Impacted teeth & Surgical removal of complex teeth

WISDOM TEETH

WHAT EXACTLY ARE WISDOM TEETH?
Wisdom teeth or third molars are the last teeth to erupt, usual y between the ages of 17 and 25 years. Most people have four wisdom teeth, but it is possible to have fewer or more. It is generally accepted that teeth which remain completely buried or unerupted in a normal position wil have to be assessed for their potential to cause harm.

WHAT DOES IT MEAN IF YOUR WISDOM TEETH ARE IMPACTED?
Teeth become impacted due to a lack of space in the dental arch. Their eruption is therefore prevented by gum, bone, another tooth or all three. When teeth are impacted it is best to remove them as they can cause problems e.g. tooth crowding, infections and pain.

WHAT ARE THE RISKS INVOLVED IN REMOVING WISDOM TEETH?
Sometimes the roots of the teeth are lying across one of the facial nerves and care should be taken in removing the roots without damaging the nerve. Should the wisdom teeth in the upper jaw lie very high up, the sinus floor could be opened when they are removed. If this happens during the operation, the surgeon will have to close the sinus by creating a flap out of the gums to close the area. Please adhere to the following instructions as closely as possible, to ensure healing of the sinus: Don’t blow your nose for two weeks; If you have to sneeze, then please sneeze through your mouth and nose simultaneously – don’t block your nose to suppress your sneeze! Avoid snif ing very hard. Only use your nasal spray if your nose feels blocked. If you use it every 4 to 6 hours as advised on the package insert, it wil only be effective for 5 days.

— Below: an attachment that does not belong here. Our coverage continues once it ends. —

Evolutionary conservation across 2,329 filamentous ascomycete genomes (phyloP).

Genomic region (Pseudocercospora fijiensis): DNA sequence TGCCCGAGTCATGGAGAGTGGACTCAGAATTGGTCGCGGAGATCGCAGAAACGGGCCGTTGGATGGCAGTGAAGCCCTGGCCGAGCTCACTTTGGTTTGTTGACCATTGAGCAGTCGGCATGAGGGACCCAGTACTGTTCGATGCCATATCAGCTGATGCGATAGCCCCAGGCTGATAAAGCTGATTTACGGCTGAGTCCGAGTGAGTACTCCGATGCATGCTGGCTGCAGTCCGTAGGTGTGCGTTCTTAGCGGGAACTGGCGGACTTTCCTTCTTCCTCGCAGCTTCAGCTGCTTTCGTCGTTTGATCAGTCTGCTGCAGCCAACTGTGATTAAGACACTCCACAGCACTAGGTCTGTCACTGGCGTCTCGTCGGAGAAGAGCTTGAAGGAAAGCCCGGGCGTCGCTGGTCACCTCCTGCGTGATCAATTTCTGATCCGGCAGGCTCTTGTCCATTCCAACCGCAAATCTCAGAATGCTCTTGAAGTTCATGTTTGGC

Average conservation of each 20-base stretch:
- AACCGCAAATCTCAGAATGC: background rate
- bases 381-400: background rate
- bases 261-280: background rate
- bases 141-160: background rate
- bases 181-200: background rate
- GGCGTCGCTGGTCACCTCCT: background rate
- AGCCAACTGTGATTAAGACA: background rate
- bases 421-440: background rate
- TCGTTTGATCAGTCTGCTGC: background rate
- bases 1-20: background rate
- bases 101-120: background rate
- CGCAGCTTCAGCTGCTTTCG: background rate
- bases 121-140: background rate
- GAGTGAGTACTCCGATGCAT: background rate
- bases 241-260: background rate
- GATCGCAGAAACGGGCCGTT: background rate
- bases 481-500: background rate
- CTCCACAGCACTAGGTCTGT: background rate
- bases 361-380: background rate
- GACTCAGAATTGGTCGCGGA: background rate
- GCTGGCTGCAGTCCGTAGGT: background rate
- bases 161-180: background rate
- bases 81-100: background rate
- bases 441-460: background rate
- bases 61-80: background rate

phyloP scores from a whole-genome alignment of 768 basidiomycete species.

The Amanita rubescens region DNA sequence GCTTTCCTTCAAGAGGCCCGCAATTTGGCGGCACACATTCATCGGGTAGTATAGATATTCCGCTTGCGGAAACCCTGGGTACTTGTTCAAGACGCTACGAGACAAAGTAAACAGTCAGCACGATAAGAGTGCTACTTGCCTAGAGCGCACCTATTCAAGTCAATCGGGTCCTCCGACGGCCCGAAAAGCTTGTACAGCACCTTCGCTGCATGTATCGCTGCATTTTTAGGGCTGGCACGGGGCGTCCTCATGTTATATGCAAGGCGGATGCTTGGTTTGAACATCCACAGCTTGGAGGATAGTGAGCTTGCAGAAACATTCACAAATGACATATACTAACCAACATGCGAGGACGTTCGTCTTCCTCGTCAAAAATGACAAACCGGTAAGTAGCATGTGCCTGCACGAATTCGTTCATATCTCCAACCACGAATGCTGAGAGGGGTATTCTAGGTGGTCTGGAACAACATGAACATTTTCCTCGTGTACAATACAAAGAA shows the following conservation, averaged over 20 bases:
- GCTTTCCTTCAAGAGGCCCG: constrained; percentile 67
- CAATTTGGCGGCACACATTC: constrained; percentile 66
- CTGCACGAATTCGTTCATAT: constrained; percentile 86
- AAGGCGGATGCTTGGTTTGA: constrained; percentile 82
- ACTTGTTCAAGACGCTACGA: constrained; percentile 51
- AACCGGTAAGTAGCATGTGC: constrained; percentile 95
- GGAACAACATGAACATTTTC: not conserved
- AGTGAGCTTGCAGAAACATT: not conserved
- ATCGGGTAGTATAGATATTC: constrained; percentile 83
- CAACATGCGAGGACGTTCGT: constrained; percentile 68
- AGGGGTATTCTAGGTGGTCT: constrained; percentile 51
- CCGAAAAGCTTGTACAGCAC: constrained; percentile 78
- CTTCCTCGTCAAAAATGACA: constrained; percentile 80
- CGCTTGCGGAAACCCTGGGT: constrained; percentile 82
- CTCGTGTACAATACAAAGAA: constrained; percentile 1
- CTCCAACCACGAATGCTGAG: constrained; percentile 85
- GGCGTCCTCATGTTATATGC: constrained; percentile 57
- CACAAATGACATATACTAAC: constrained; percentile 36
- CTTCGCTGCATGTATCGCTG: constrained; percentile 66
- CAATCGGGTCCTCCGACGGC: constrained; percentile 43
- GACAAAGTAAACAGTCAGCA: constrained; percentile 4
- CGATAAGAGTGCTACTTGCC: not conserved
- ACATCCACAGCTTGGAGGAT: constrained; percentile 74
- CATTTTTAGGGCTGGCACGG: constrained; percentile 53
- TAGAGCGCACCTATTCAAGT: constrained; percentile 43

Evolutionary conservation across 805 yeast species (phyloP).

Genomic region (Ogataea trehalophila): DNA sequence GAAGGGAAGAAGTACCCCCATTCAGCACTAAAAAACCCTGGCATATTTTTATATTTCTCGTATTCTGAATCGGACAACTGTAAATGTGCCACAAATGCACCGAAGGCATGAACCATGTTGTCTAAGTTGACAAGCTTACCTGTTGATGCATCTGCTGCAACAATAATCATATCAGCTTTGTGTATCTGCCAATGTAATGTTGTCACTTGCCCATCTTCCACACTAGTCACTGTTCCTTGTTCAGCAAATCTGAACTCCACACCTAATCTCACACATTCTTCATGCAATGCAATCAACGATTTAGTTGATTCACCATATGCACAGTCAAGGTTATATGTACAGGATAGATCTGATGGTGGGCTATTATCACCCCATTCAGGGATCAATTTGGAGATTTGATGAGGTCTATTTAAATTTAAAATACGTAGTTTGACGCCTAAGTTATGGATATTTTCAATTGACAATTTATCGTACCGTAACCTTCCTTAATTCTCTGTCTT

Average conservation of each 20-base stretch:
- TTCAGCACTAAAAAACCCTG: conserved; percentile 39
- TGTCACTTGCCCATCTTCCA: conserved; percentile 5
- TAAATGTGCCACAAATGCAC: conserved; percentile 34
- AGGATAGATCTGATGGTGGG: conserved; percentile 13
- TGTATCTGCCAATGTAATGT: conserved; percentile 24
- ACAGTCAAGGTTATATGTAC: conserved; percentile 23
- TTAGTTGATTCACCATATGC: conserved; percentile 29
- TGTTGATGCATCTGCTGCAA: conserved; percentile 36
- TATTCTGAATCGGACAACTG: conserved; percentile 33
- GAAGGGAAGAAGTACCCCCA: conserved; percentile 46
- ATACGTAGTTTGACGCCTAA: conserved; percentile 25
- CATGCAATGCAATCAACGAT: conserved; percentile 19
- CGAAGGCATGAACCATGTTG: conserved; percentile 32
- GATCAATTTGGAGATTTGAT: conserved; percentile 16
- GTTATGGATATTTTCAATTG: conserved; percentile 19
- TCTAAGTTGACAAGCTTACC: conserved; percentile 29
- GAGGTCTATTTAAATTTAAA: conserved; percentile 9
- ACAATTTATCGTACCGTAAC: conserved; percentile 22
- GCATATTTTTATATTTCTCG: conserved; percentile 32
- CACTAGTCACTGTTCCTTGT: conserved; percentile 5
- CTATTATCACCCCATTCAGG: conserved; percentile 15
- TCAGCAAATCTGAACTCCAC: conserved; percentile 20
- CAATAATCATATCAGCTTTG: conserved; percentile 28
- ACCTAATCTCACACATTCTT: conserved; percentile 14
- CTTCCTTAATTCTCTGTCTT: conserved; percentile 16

INSTRUCTIONS TO ADHERE TO BEFORE UNDERGOING GENERAL ANAESTHESIA
• Please confirm your date and time of admission at the clinic or hospital to avoid late admissions or missed appointments.
• You are not allowed to drive a motor vehicle for at least 24 hours after undergoing general anaesthesia. Please arrange for someone to drop you off and pick you up again!
• If you need authorization from your medical aid before undergoing the procedure, you should arrange for the authorization number timeously. Most hospitals require a pre-admission fee before admission for general anaesthesia, if you do not have your authorization number.
• If you contract a cold or influenza before your operation date, you should please bring it under our attention, in order to arrange for an alternative date when you have recuperated.
• If you are a smoker, I urge you strongly to stop smoking for at least 48 hours before the operation, to minimize the risk for lung complications. Please inform nursing staff if you suffer from any serious diseases, and of all allergies, should you have any.
• You are not allowed to eat or drink anything for at least 8 hours before your operation. This also applies to your early morning cup of coffee! If you are a diabetic, then special precautions wil have to be taken to keep your blood sugar at an acceptable level.
• The hospital wil supply you with a gown and underwear to wear during the operation.
• Avoid taking Aspirin containing analgesics, as this might lead to excessive bleeding and bruising. If you are taking Aspirin to prevent thrombosis, you should carry on taking it, but please inform your physician of your condition. If you are younger than 18 years, then your parent / legal guardian / spouse should accompany you to sign for your operation.

HOW MUCH PAIN WILL I HAVE AFTER THE OPERATION?
Swelling and pain can be expected for about five days and varies from person to person, with the second day usually being the worst. If the swelling, bruising and pain continue for more than five days it is best to book a follow-up appointment.

POST OPERATIVE CARE?